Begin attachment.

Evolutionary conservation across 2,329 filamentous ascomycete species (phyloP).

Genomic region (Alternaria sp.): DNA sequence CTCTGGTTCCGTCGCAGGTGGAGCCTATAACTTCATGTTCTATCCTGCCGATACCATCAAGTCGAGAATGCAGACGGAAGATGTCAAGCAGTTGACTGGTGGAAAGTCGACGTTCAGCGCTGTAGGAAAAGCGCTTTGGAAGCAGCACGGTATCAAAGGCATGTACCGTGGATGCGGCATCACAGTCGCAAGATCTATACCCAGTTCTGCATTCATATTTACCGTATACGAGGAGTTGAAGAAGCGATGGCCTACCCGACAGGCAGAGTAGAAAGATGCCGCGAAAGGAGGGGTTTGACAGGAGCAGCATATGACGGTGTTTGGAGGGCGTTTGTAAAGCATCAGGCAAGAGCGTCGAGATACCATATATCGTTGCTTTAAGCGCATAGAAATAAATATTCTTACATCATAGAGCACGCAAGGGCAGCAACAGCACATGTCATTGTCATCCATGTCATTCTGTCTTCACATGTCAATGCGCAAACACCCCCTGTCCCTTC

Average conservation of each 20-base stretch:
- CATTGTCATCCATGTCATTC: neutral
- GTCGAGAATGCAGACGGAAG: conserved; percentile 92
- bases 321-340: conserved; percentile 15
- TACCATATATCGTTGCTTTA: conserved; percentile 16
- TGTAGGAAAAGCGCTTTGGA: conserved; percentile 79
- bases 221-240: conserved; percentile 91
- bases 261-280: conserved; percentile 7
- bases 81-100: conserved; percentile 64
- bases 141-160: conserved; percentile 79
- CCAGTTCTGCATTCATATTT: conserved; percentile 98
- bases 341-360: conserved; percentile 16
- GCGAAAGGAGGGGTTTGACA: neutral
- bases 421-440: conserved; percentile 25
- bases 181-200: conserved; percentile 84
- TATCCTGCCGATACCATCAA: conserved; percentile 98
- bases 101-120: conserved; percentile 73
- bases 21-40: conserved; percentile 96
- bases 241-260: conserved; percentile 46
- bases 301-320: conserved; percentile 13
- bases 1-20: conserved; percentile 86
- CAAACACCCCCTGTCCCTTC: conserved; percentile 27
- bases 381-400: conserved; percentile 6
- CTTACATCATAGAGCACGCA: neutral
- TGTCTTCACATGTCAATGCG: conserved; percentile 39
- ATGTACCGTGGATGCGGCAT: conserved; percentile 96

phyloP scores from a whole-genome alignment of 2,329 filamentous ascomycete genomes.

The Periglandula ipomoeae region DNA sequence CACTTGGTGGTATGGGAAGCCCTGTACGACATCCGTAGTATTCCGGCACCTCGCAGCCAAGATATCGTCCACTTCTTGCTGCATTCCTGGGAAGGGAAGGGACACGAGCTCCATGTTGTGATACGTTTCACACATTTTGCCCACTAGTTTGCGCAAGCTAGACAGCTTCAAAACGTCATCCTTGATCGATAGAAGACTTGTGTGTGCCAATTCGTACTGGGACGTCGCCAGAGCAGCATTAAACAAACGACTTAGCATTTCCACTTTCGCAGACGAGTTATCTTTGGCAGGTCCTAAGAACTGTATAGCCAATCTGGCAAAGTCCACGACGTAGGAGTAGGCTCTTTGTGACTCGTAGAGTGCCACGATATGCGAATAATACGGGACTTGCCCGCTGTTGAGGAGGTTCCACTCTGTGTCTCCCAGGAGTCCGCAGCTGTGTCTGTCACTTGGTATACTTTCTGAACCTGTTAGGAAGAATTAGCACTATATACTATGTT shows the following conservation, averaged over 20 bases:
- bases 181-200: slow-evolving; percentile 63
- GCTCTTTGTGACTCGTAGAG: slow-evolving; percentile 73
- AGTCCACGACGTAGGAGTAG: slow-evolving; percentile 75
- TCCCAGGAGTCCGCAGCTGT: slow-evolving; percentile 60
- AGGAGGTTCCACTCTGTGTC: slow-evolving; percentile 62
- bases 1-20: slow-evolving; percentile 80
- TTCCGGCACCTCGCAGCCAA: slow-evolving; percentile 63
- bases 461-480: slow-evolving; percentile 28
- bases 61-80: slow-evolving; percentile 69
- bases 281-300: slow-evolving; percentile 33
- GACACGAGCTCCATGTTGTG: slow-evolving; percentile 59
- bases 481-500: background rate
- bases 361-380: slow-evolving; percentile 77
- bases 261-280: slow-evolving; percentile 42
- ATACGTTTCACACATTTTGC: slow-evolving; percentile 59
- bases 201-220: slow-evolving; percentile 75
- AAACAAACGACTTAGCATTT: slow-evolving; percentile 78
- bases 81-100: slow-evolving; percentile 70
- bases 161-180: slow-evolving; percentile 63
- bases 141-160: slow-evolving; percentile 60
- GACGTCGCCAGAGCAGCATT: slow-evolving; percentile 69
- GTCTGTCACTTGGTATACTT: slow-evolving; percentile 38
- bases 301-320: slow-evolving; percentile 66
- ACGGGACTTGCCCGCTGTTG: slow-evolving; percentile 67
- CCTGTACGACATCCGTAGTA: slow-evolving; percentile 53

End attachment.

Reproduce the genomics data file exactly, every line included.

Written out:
Evolutionary conservation across 2,329 filamentous ascomycete species (phyloP).

Genomic region (Alternaria sp.): DNA sequence CTCTGGTTCCGTCGCAGGTGGAGCCTATAACTTCATGTTCTATCCTGCCGATACCATCAAGTCGAGAATGCAGACGGAAGATGTCAAGCAGTTGACTGGTGGAAAGTCGACGTTCAGCGCTGTAGGAAAAGCGCTTTGGAAGCAGCACGGTATCAAAGGCATGTACCGTGGATGCGGCATCACAGTCGCAAGATCTATACCCAGTTCTGCATTCATATTTACCGTATACGAGGAGTTGAAGAAGCGATGGCCTACCCGACAGGCAGAGTAGAAAGATGCCGCGAAAGGAGGGGTTTGACAGGAGCAGCATATGACGGTGTTTGGAGGGCGTTTGTAAAGCATCAGGCAAGAGCGTCGAGATACCATATATCGTTGCTTTAAGCGCATAGAAATAAATATTCTTACATCATAGAGCACGCAAGGGCAGCAACAGCACATGTCATTGTCATCCATGTCATTCTGTCTTCACATGTCAATGCGCAAACACCCCCTGTCCCTTC

Average conservation of each 20-base stretch:
- CATTGTCATCCATGTCATTC: neutral
- GTCGAGAATGCAGACGGAAG: conserved; percentile 92
- bases 321-340: conserved; percentile 15
- TACCATATATCGTTGCTTTA: conserved; percentile 16
- TGTAGGAAAAGCGCTTTGGA: conserved; percentile 79
- bases 221-240: conserved; percentile 91
- bases 261-280: conserved; percentile 7
- bases 81-100: conserved; percentile 64
- bases 141-160: conserved; percentile 79
- CCAGTTCTGCATTCATATTT: conserved; percentile 98
- bases 341-360: conserved; percentile 16
- GCGAAAGGAGGGGTTTGACA: neutral
- bases 421-440: conserved; percentile 25
- bases 181-200: conserved; percentile 84
- TATCCTGCCGATACCATCAA: conserved; percentile 98
- bases 101-120: conserved; percentile 73
- bases 21-40: conserved; percentile 96
- bases 241-260: conserved; percentile 46
- bases 301-320: conserved; percentile 13
- bases 1-20: conserved; percentile 86
- CAAACACCCCCTGTCCCTTC: conserved; percentile 27
- bases 381-400: conserved; percentile 6
- CTTACATCATAGAGCACGCA: neutral
- TGTCTTCACATGTCAATGCG: conserved; percentile 39
- ATGTACCGTGGATGCGGCAT: conserved; percentile 96

phyloP scores from a whole-genome alignment of 2,329 filamentous ascomycete genomes.

The Periglandula ipomoeae region DNA sequence CACTTGGTGGTATGGGAAGCCCTGTACGACATCCGTAGTATTCCGGCACCTCGCAGCCAAGATATCGTCCACTTCTTGCTGCATTCCTGGGAAGGGAAGGGACACGAGCTCCATGTTGTGATACGTTTCACACATTTTGCCCACTAGTTTGCGCAAGCTAGACAGCTTCAAAACGTCATCCTTGATCGATAGAAGACTTGTGTGTGCCAATTCGTACTGGGACGTCGCCAGAGCAGCATTAAACAAACGACTTAGCATTTCCACTTTCGCAGACGAGTTATCTTTGGCAGGTCCTAAGAACTGTATAGCCAATCTGGCAAAGTCCACGACGTAGGAGTAGGCTCTTTGTGACTCGTAGAGTGCCACGATATGCGAATAATACGGGACTTGCCCGCTGTTGAGGAGGTTCCACTCTGTGTCTCCCAGGAGTCCGCAGCTGTGTCTGTCACTTGGTATACTTTCTGAACCTGTTAGGAAGAATTAGCACTATATACTATGTT shows the following conservation, averaged over 20 bases:
- bases 181-200: slow-evolving; percentile 63
- GCTCTTTGTGACTCGTAGAG: slow-evolving; percentile 73
- AGTCCACGACGTAGGAGTAG: slow-evolving; percentile 75
- TCCCAGGAGTCCGCAGCTGT: slow-evolving; percentile 60
- AGGAGGTTCCACTCTGTGTC: slow-evolving; percentile 62
- bases 1-20: slow-evolving; percentile 80
- TTCCGGCACCTCGCAGCCAA: slow-evolving; percentile 63
- bases 461-480: slow-evolving; percentile 28
- bases 61-80: slow-evolving; percentile 69
- bases 281-300: slow-evolving; percentile 33
- GACACGAGCTCCATGTTGTG: slow-evolving; percentile 59
- bases 481-500: background rate
- bases 361-380: slow-evolving; percentile 77
- bases 261-280: slow-evolving; percentile 42
- ATACGTTTCACACATTTTGC: slow-evolving; percentile 59
- bases 201-220: slow-evolving; percentile 75
- AAACAAACGACTTAGCATTT: slow-evolving; percentile 78
- bases 81-100: slow-evolving; percentile 70
- bases 161-180: slow-evolving; percentile 63
- bases 141-160: slow-evolving; percentile 60
- GACGTCGCCAGAGCAGCATT: slow-evolving; percentile 69
- GTCTGTCACTTGGTATACTT: slow-evolving; percentile 38
- bases 301-320: slow-evolving; percentile 66
- ACGGGACTTGCCCGCTGTTG: slow-evolving; percentile 67
- CCTGTACGACATCCGTAGTA: slow-evolving; percentile 53